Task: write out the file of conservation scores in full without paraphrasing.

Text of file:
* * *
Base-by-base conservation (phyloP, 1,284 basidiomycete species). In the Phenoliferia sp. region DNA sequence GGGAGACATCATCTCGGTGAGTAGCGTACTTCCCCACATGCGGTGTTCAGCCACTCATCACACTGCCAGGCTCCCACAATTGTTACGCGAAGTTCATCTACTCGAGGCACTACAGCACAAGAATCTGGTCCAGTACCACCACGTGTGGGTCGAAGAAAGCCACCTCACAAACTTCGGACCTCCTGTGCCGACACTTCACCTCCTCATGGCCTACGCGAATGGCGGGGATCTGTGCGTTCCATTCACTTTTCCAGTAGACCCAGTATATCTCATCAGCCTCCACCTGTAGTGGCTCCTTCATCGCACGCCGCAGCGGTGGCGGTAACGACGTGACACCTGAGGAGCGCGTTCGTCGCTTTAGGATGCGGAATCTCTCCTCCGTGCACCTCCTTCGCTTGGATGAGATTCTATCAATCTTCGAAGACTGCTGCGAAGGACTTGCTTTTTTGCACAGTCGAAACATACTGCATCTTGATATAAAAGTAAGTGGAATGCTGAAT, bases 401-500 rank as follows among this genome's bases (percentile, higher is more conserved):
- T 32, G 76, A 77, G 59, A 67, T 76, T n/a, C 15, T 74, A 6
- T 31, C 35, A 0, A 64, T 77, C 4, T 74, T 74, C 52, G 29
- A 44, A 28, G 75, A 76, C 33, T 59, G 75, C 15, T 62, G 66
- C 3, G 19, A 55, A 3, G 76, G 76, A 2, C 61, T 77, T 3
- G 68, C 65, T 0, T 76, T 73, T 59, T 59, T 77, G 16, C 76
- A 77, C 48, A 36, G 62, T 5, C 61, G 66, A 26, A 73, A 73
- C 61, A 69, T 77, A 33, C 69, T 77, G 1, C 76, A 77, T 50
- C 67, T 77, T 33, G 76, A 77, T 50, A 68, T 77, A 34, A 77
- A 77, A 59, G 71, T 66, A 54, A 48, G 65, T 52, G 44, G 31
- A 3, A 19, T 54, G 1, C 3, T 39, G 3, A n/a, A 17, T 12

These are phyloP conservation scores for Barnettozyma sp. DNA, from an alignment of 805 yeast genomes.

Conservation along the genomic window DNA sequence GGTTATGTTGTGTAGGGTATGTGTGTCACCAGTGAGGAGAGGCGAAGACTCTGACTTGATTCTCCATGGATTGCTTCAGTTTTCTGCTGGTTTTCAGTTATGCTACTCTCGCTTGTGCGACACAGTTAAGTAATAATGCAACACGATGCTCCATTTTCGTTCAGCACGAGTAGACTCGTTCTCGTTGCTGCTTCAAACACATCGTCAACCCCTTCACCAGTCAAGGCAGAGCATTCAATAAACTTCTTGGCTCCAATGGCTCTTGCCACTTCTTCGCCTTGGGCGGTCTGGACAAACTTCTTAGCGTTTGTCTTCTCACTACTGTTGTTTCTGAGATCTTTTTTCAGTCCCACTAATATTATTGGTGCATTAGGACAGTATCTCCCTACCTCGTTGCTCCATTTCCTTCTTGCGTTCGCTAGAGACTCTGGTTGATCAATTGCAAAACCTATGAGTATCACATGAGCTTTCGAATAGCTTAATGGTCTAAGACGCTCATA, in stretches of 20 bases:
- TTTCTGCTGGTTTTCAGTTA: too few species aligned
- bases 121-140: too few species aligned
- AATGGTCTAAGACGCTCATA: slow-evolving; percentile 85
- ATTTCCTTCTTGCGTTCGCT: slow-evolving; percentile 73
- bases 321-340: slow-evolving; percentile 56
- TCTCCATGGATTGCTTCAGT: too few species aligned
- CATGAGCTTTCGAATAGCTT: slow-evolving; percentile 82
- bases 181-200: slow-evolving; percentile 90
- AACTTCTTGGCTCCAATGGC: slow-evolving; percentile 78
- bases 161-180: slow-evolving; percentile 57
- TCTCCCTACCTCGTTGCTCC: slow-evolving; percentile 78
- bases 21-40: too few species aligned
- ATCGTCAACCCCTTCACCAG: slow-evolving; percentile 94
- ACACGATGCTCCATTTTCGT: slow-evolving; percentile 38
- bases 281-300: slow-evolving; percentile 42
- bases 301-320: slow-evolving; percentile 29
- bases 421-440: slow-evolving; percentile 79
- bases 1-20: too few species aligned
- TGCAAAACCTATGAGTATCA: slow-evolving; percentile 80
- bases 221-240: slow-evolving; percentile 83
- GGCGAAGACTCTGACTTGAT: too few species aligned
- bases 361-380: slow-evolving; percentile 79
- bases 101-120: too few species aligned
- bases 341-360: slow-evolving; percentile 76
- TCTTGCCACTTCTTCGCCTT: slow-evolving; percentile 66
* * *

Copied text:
Base-by-base conservation (phyloP, 1,284 basidiomycete species). In the Phenoliferia sp. region DNA sequence GGGAGACATCATCTCGGTGAGTAGCGTACTTCCCCACATGCGGTGTTCAGCCACTCATCACACTGCCAGGCTCCCACAATTGTTACGCGAAGTTCATCTACTCGAGGCACTACAGCACAAGAATCTGGTCCAGTACCACCACGTGTGGGTCGAAGAAAGCCACCTCACAAACTTCGGACCTCCTGTGCCGACACTTCACCTCCTCATGGCCTACGCGAATGGCGGGGATCTGTGCGTTCCATTCACTTTTCCAGTAGACCCAGTATATCTCATCAGCCTCCACCTGTAGTGGCTCCTTCATCGCACGCCGCAGCGGTGGCGGTAACGACGTGACACCTGAGGAGCGCGTTCGTCGCTTTAGGATGCGGAATCTCTCCTCCGTGCACCTCCTTCGCTTGGATGAGATTCTATCAATCTTCGAAGACTGCTGCGAAGGACTTGCTTTTTTGCACAGTCGAAACATACTGCATCTTGATATAAAAGTAAGTGGAATGCTGAAT, bases 401-500 rank as follows among this genome's bases (percentile, higher is more conserved):
- T 32, G 76, A 77, G 59, A 67, T 76, T n/a, C 15, T 74, A 6
- T 31, C 35, A 0, A 64, T 77, C 4, T 74, T 74, C 52, G 29
- A 44, A 28, G 75, A 76, C 33, T 59, G 75, C 15, T 62, G 66
- C 3, G 19, A 55, A 3, G 76, G 76, A 2, C 61, T 77, T 3
- G 68, C 65, T 0, T 76, T 73, T 59, T 59, T 77, G 16, C 76
- A 77, C 48, A 36, G 62, T 5, C 61, G 66, A 26, A 73, A 73
- C 61, A 69, T 77, A 33, C 69, T 77, G 1, C 76, A 77, T 50
- C 67, T 77, T 33, G 76, A 77, T 50, A 68, T 77, A 34, A 77
- A 77, A 59, G 71, T 66, A 54, A 48, G 65, T 52, G 44, G 31
- A 3, A 19, T 54, G 1, C 3, T 39, G 3, A n/a, A 17, T 12

These are phyloP conservation scores for Barnettozyma sp. DNA, from an alignment of 805 yeast genomes.

Conservation along the genomic window DNA sequence GGTTATGTTGTGTAGGGTATGTGTGTCACCAGTGAGGAGAGGCGAAGACTCTGACTTGATTCTCCATGGATTGCTTCAGTTTTCTGCTGGTTTTCAGTTATGCTACTCTCGCTTGTGCGACACAGTTAAGTAATAATGCAACACGATGCTCCATTTTCGTTCAGCACGAGTAGACTCGTTCTCGTTGCTGCTTCAAACACATCGTCAACCCCTTCACCAGTCAAGGCAGAGCATTCAATAAACTTCTTGGCTCCAATGGCTCTTGCCACTTCTTCGCCTTGGGCGGTCTGGACAAACTTCTTAGCGTTTGTCTTCTCACTACTGTTGTTTCTGAGATCTTTTTTCAGTCCCACTAATATTATTGGTGCATTAGGACAGTATCTCCCTACCTCGTTGCTCCATTTCCTTCTTGCGTTCGCTAGAGACTCTGGTTGATCAATTGCAAAACCTATGAGTATCACATGAGCTTTCGAATAGCTTAATGGTCTAAGACGCTCATA, in stretches of 20 bases:
- TTTCTGCTGGTTTTCAGTTA: too few species aligned
- bases 121-140: too few species aligned
- AATGGTCTAAGACGCTCATA: slow-evolving; percentile 85
- ATTTCCTTCTTGCGTTCGCT: slow-evolving; percentile 73
- bases 321-340: slow-evolving; percentile 56
- TCTCCATGGATTGCTTCAGT: too few species aligned
- CATGAGCTTTCGAATAGCTT: slow-evolving; percentile 82
- bases 181-200: slow-evolving; percentile 90
- AACTTCTTGGCTCCAATGGC: slow-evolving; percentile 78
- bases 161-180: slow-evolving; percentile 57
- TCTCCCTACCTCGTTGCTCC: slow-evolving; percentile 78
- bases 21-40: too few species aligned
- ATCGTCAACCCCTTCACCAG: slow-evolving; percentile 94
- ACACGATGCTCCATTTTCGT: slow-evolving; percentile 38
- bases 281-300: slow-evolving; percentile 42
- bases 301-320: slow-evolving; percentile 29
- bases 421-440: slow-evolving; percentile 79
- bases 1-20: too few species aligned
- TGCAAAACCTATGAGTATCA: slow-evolving; percentile 80
- bases 221-240: slow-evolving; percentile 83
- GGCGAAGACTCTGACTTGAT: too few species aligned
- bases 361-380: slow-evolving; percentile 79
- bases 101-120: too few species aligned
- bases 341-360: slow-evolving; percentile 76
- TCTTGCCACTTCTTCGCCTT: slow-evolving; percentile 66